Common Interest Ownership Acts are state statutes that govern Common Interest Communities and may contain explicit definitions of unit boundaries that are relevant to the measurement of their floor areas. See also Declaration.
A form of property ownership in buildings with multiple occupants wherein each occupant owns a defined unit along with an undivided interest in the common elements, which include building structure, enclosing and demising walls, hallways, lobbies, mechanical rooms and the like. Condominium ownership can apply to both residential and non-residential uses. Unit boundaries in residential condos are often defined by state statute. See also Common Interest Community.
Construction Area
A term used in the 1980 BOMA Standard and not well defined therein. It was replaced in the 1996 BOMA Standard by the term Gross Building Area. See also Architectural Area.
Construction Documents
Collectively, the working drawings, specifications, general conditions, addenda and instructions to bidders that for the basis of a construction contract. They are sometimes referred to as CDs, but so are Construction Drawings. Does not include RFIs or Change Orders.
Construction Drawings
See Working Drawings
Contractual Liability
Liability that arises out of certain written statements by design professionals, such as certification of area calculations, which may be excluded from coverage under professional Errors and Omissions (E&O) insurance. Separate contractual liability coverage is often required to cover certification of area calculations.
Conversion Formula
A term used in ANSI/BOMA Z65.1-1980 to describe the relationships between the Rentable Area of a floor, its Usable Area and its R/U Ratio. The term was discontinued in ANSI/BOMA Z65.1-1996.
Core Factor
Another term for R/U Ratio or Loss Factor, used by the GWCAR Standard.
Core Space
Collectively, the spaces which serve the usable areas of a floor but which generally are not themselves usable area. Core space includes fire stairs, elevator shafts, toilets, janitor’s closets, machine rooms, HVAC shafts, electrical and telephone closets. Core space may be aggregated in a “center-core” or “side-core” building layouts, or dispersed in “multi-core” layouts. Buildings with defined core areas may have space within the core area that is usable for tenant storage, communications equipment, work rooms and the like. Elevator lobbies are generally considered usable area for full-floor tenants.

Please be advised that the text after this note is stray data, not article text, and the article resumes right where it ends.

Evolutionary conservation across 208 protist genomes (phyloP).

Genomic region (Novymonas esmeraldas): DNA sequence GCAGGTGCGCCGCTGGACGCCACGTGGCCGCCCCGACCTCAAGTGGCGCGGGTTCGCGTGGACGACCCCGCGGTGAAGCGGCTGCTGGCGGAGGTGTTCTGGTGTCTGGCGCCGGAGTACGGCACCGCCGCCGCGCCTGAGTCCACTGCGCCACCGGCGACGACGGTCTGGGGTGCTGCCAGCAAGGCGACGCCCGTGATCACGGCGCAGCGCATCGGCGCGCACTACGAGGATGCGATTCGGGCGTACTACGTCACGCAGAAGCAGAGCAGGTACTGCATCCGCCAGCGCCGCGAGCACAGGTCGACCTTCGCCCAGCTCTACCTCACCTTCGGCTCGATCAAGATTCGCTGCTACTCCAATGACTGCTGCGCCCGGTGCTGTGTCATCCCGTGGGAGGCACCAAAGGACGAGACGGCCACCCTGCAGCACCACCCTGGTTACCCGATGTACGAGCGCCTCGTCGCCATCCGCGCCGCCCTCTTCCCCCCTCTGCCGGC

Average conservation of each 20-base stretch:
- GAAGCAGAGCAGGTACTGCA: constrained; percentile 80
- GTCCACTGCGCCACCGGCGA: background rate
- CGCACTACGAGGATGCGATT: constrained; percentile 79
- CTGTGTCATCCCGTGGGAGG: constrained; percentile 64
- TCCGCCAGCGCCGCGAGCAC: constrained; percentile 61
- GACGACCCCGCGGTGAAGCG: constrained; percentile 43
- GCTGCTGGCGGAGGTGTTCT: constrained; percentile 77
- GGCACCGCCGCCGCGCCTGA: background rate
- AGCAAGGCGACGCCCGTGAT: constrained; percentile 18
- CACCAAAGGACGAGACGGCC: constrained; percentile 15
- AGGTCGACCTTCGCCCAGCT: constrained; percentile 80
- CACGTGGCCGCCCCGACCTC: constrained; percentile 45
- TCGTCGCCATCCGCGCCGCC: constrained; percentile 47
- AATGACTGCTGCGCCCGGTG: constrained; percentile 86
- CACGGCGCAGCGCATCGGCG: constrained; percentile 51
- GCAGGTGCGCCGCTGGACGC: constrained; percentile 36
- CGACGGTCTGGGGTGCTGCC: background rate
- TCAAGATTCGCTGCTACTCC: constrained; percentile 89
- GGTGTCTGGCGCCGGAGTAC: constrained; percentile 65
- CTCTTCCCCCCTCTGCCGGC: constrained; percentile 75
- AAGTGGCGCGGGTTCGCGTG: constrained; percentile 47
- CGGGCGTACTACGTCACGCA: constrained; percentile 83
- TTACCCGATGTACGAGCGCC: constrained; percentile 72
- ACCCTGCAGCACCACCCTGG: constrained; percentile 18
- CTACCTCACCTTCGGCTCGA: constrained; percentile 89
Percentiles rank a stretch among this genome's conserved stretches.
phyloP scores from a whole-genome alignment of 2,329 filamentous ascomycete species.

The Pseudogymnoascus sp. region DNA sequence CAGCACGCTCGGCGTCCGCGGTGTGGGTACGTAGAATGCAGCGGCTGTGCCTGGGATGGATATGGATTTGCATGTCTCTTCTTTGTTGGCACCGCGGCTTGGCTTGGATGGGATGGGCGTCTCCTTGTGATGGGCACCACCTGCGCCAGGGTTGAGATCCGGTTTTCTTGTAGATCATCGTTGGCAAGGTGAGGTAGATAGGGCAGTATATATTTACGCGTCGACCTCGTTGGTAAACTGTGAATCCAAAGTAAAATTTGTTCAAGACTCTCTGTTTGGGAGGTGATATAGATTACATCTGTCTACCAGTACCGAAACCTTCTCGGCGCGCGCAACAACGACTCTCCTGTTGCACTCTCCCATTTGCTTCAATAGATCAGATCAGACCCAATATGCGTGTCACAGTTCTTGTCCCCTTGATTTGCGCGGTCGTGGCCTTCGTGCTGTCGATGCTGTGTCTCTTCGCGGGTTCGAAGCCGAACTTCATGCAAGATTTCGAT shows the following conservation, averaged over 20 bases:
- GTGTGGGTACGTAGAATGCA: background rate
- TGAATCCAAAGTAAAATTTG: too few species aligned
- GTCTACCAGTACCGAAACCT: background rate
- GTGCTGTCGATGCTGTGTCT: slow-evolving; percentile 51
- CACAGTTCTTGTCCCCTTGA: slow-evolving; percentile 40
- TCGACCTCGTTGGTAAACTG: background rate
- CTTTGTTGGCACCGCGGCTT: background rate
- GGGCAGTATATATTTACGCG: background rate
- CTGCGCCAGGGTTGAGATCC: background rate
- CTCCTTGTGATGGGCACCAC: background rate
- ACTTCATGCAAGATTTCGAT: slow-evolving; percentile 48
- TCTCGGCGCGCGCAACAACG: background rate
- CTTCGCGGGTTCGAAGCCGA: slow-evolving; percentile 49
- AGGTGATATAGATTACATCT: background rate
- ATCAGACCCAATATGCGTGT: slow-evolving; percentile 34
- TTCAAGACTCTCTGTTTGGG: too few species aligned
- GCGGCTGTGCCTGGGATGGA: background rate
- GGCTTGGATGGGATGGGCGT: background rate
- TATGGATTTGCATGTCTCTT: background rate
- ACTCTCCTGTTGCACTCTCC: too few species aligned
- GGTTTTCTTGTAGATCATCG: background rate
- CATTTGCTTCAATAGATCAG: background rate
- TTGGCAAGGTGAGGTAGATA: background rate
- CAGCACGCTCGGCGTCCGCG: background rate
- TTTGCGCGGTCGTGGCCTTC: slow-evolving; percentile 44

Cubic Foot
A volumetric measure of space equal to the volume contained in a cube measuring 12 inches in length, width and height. Cubic footage is important in HVAC system design and warehouse buildings but is generally not used in real estate. However, it has recently been seen along with price per cubic foot in listings for some high-end residential condos in New York and London.
A unit of length, about 17.7 inches, used in construction of The Pyramids, not generally used in commercial real estate today.
Data Tag
A device use in CAD and BIM systems to display data about a building element like a delimited portion of floor space. A data tag might include the space ID (SPID), square footage, space type and occupant information.
DC Standard
See GWCAR Standard.
Declaration (CC&Rs)
Also called Covenants, Conditions and Restrictions, it is a set of private documents used in Common Interest Communities that includes the Map that documents the boundaries (including lower and upper horizontal planes in the case of a multi-story building) of each unit and all common elements. The Map must be stamped by a licensed land surveyor in most states, although some states permit a map to be stamped by a licensed architect.
Demising Line
A legal term derived from the French word demise (to give away) describing a boundary line encompassing floor area (demised area) within which tenants or condominium owners possess certain rights to the use or possession of space.
Demising Wall
A wall that contains a Demising Line. The demising line may be located on either face, the centerline, or in some other location (like Dominant Portion) within the wall, depending upon wall location, measurement methodology or standard cited.
A metric for office space utilization measured in square feet per person. The measure of square footage is usually Usable Square Feet, but is occasionally Rentable Square Feet. You don't know until you ask.